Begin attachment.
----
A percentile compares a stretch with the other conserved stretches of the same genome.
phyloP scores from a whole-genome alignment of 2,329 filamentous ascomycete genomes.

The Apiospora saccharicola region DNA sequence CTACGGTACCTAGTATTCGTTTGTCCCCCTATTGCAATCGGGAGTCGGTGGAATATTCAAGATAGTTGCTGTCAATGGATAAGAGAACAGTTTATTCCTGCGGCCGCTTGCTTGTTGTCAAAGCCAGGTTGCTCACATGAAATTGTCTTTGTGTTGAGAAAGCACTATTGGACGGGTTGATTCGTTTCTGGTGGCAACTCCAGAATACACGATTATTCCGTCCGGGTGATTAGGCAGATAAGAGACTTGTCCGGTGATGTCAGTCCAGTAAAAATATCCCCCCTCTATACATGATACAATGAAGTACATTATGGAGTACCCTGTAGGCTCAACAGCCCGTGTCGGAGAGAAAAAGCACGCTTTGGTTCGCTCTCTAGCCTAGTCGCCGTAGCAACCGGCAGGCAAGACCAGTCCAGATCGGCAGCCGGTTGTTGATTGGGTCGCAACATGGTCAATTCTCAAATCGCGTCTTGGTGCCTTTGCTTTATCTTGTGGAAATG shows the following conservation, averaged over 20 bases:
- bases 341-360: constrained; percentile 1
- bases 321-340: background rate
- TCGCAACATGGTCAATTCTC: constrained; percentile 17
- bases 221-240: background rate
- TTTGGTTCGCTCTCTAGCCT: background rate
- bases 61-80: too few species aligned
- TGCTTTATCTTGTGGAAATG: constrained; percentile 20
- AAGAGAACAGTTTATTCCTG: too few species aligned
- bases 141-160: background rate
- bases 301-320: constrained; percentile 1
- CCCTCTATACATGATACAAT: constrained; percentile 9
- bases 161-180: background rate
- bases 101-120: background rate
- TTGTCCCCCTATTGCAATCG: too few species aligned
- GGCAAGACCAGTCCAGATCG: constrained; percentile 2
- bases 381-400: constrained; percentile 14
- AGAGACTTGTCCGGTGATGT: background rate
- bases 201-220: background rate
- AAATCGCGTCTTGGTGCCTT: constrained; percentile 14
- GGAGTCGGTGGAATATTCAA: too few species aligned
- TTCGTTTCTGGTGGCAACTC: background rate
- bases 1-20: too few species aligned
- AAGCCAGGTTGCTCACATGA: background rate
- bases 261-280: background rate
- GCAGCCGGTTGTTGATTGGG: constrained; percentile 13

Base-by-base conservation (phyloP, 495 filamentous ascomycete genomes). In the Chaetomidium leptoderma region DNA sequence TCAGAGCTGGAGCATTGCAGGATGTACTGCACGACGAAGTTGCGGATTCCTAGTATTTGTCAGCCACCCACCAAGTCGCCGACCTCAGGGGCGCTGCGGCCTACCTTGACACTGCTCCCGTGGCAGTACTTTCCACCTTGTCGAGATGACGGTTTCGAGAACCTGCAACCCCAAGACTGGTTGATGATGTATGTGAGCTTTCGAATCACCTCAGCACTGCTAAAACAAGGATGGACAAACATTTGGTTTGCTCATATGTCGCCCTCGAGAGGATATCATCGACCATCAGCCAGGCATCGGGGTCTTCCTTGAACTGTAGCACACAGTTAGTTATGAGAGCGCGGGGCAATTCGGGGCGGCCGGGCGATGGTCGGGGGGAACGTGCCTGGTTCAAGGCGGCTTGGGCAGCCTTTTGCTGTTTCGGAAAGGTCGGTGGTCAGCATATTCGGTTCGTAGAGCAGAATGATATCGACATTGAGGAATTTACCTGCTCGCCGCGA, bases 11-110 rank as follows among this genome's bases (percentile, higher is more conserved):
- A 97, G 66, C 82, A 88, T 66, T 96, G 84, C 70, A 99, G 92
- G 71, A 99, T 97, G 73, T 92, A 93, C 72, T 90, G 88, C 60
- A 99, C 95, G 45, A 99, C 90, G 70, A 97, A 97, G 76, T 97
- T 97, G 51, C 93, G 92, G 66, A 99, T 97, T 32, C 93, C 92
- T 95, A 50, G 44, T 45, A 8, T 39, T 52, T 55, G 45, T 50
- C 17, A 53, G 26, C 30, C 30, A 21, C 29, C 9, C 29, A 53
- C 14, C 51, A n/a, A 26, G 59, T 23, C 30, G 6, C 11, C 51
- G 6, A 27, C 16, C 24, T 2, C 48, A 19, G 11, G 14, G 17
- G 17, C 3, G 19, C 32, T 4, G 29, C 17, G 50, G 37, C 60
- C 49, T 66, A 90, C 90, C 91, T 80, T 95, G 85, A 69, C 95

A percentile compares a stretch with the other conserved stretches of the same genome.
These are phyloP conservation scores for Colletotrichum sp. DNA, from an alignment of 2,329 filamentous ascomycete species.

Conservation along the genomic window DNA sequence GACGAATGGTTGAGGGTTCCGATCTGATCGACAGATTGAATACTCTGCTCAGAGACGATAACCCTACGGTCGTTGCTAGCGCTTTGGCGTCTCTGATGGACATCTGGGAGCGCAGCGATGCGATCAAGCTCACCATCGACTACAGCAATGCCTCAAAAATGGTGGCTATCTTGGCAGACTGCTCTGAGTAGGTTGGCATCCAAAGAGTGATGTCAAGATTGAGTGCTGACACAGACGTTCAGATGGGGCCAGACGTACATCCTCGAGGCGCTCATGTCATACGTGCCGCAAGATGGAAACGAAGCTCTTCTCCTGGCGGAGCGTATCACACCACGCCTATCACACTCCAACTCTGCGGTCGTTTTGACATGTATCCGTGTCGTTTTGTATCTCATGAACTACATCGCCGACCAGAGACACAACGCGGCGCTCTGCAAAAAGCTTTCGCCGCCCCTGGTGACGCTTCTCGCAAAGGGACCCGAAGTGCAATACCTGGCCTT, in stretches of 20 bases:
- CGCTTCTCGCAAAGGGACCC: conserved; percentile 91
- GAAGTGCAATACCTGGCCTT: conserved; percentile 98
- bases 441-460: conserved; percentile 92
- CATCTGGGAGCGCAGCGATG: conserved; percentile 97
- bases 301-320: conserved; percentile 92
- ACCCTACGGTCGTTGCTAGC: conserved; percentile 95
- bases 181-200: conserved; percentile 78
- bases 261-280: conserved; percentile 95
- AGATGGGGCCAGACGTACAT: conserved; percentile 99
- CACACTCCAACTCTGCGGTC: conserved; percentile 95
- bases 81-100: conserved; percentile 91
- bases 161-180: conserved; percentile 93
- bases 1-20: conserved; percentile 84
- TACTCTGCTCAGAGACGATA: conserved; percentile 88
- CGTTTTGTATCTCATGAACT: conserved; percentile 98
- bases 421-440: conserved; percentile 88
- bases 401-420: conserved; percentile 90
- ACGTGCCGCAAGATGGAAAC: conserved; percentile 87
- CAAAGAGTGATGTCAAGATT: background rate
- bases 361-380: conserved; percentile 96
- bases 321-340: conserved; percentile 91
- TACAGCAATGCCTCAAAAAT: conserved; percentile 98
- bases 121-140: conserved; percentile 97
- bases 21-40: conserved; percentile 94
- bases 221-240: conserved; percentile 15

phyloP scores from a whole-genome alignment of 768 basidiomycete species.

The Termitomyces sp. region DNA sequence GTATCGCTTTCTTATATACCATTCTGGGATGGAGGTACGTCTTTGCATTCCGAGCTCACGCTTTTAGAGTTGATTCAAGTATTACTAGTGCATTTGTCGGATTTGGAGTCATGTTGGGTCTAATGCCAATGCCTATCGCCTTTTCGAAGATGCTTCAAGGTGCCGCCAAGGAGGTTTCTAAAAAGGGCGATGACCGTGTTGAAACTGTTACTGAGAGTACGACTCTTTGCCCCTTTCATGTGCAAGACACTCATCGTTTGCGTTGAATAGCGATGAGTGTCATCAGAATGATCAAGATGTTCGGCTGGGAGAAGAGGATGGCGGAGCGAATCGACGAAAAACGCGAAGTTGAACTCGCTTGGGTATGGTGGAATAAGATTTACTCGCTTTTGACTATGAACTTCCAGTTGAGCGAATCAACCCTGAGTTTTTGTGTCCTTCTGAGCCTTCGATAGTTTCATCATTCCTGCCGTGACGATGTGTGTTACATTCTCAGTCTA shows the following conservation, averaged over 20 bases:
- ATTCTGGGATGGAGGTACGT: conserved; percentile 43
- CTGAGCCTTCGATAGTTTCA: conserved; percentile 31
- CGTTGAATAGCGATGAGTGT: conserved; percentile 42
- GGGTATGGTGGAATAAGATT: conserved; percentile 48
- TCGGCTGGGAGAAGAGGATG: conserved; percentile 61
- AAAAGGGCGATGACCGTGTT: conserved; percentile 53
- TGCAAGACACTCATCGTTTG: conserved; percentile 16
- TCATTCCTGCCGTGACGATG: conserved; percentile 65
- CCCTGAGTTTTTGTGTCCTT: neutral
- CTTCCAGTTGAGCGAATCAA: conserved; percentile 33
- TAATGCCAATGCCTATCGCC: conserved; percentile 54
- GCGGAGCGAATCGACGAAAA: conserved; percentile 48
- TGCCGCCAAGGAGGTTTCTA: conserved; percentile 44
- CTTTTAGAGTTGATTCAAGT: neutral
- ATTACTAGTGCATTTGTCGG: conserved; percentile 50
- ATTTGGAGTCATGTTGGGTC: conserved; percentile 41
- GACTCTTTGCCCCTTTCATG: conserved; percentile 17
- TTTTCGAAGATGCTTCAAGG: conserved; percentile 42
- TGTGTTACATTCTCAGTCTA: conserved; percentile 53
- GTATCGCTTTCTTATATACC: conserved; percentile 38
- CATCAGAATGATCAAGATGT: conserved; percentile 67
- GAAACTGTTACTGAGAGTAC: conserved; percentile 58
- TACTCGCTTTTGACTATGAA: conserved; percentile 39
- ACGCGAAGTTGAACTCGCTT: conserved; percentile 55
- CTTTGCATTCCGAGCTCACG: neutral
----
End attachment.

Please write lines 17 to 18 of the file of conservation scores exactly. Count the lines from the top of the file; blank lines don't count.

- TTGTCCCCCTATTGCAATCG: too few species aligned
- GGCAAGACCAGTCCAGATCG: constrained; percentile 2